Headline: What is up with Ripple and their litigation with the SEC?  Are there lessons to learn?

Date: 9/5/2022

Body:  Think promotions and commercials for financial services are bad now?  Back before the Securities Acts of 1933 and 1934, things were REALLY bad within the financial markets.    Without fear, mischievous and outright fraudulent pitchmen would be hawking their “can’t miss” investment opportunities.  Well, with the advent of cryptocurrency, the past is repeating itself, or at least rhyming the new lyrics with the old ones.  Scams abound, and projects that are semi-fraudulent are legion.   Add to this mix, the natural back-biting and scrambling behaviors that are part and parcel of Federal budgeting, and it seems that successfully prosecuting these criminals is a budgetary bloodsport.   One of the recent actions was brought by the SEC.  In this move, the SEC is asserting that Ripple Labs  perpetrated a $1.3 Billion fraud when they floated an unregistered security.

No, don’t leave!!  This one is really interesting, I swear.  OK.  The complaint alleges that the XRP sold (the digital asset on offer) was a security that they sold without validly applying for or receiving an exemption to registration requirements.  Now, this one seems most interesting because the majority of the digital assets that were distributed were in exchange for services rendered ,like market making.  Said one SEC official, “”Issuers seeking the benefits of a public offering, including access to retail investors, broad distribution and a secondary trading market, must comply with the federal securities laws that require registration of offerings unless an exemption from registration applies,” said Stephanie Avakian, Director of the SEC’s Enforcement Division. “We allege that Ripple, Larsen, and Garlinghouse failed to register their ongoing offer and sale of billions of XRP to retail investors, which deprived potential purchasers of adequate disclosures about XRP and Ripple’s business and other important long-standing protections that are fundamental to our robust public market system.”  This is interesting because the 1933 and 1934 Acts were not passed to disallow the selling of certain securities, rather, they were passed to ensure that potential investors had enough access to information to do their own due diligence research into the offering.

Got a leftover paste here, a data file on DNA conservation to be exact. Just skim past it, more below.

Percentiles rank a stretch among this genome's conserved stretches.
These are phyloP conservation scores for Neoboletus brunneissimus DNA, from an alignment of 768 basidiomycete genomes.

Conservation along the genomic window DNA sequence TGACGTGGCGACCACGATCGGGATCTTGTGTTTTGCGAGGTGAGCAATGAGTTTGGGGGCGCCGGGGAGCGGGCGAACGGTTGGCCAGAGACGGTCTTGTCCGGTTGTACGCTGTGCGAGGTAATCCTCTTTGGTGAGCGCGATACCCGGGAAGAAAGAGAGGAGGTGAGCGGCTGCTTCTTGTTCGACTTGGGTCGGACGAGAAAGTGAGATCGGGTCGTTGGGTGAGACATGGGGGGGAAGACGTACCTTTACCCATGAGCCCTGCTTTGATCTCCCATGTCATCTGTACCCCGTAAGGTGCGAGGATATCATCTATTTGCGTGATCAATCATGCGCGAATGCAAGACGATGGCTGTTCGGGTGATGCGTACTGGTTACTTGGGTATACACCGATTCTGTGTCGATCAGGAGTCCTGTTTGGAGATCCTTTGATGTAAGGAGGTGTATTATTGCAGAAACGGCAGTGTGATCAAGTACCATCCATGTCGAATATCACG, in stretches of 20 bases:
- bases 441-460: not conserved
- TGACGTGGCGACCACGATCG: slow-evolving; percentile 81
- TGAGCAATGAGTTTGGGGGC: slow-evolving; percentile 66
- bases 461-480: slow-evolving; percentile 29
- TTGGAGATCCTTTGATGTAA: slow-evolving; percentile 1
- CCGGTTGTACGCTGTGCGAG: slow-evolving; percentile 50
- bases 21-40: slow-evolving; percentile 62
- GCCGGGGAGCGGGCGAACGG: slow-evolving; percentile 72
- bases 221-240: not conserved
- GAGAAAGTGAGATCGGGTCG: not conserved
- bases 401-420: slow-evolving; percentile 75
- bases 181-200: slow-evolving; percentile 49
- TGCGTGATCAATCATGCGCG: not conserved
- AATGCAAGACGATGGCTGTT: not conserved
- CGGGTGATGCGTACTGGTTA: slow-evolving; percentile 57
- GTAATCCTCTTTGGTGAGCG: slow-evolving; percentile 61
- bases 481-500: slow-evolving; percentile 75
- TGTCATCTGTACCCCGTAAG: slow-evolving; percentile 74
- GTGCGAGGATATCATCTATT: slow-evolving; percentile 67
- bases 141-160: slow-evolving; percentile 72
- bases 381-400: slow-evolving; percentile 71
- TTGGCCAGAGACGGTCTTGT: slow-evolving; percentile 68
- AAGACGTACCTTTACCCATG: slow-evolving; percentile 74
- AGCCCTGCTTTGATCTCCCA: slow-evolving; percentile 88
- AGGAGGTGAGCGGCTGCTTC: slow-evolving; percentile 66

The’ Issue seems to hinge upon whether or not the XRP qualifies as a security.  Now, here’s the Law & Order bit: there is a smoking gun memo wherein the SEC officials discuss whether XRP is a security or not, and apparently the SEC does not want to turn this over to Ripple in the discovery phase of the trial.  (To me, not a lawyer, Ripple must have the scent of blood in their nose and this memo is likely red meat.)  It seems that the SEC is trying to exclude all memos like this, but the judge has decided to shield only some of these documents from discovery.  Said Ripple’s defense counsel, “We’re pleased with the Court’s order, which grants Ripple access to important documents that the SEC was withholding. We will continue to aggressively defend this case – and we remain optimistic that resolution of this case will provide much needed clarity to the industry,” Ripple General Counsel Stu Alderoty.  One of the documents sought is a draft of a speech by an SEC official, wherein he opines that ETH is not a security.  This would provide excellent evidence that XRP is not a security either.

Why go after Ripple?’

There are hundreds of other cryptocurrency related schemes, why go after Ripple?   The answer is three-fold:

  1.  The market capitalization is quite high
  2. Their parent company has agreements in place with many central banks of other countries.
  3. They have developed DLT which will allow for much faster transactions and clearing.
  4. They issued XRP in proportions in excess of the Howey test, and therefore, they are presumed to be securities.
  5. Ripple was already taken to court by some of its’ investors.

The Verdict

Security?  Not a security, who cares?  I get your point of view, really I do.  But this is important because this has ramifications far beyond Ripple.   There is a question of where and how this digital asset can be advertised.   How should it be taxed?   This is a VERY serious when it comes to making money with cryptocurrency.  Additionally, the outcome could possibly lend some much needed stability to the pricing of such digital assets.  If pricing were more stable, it makes it much more possible that larger pension funds and institutional investors will get involved with digital assets and this would lend some excellent evidence of confidence in digital currencies, and might encourage others to get started in digital currencies.






Editor’s Note: Please note that the information contained herein is meant only for general education: This should not be construed as Tax Advice.   Personal attributes could make a material difference in the advice given, so, before taking action, please consult your tax advisor or CPA.

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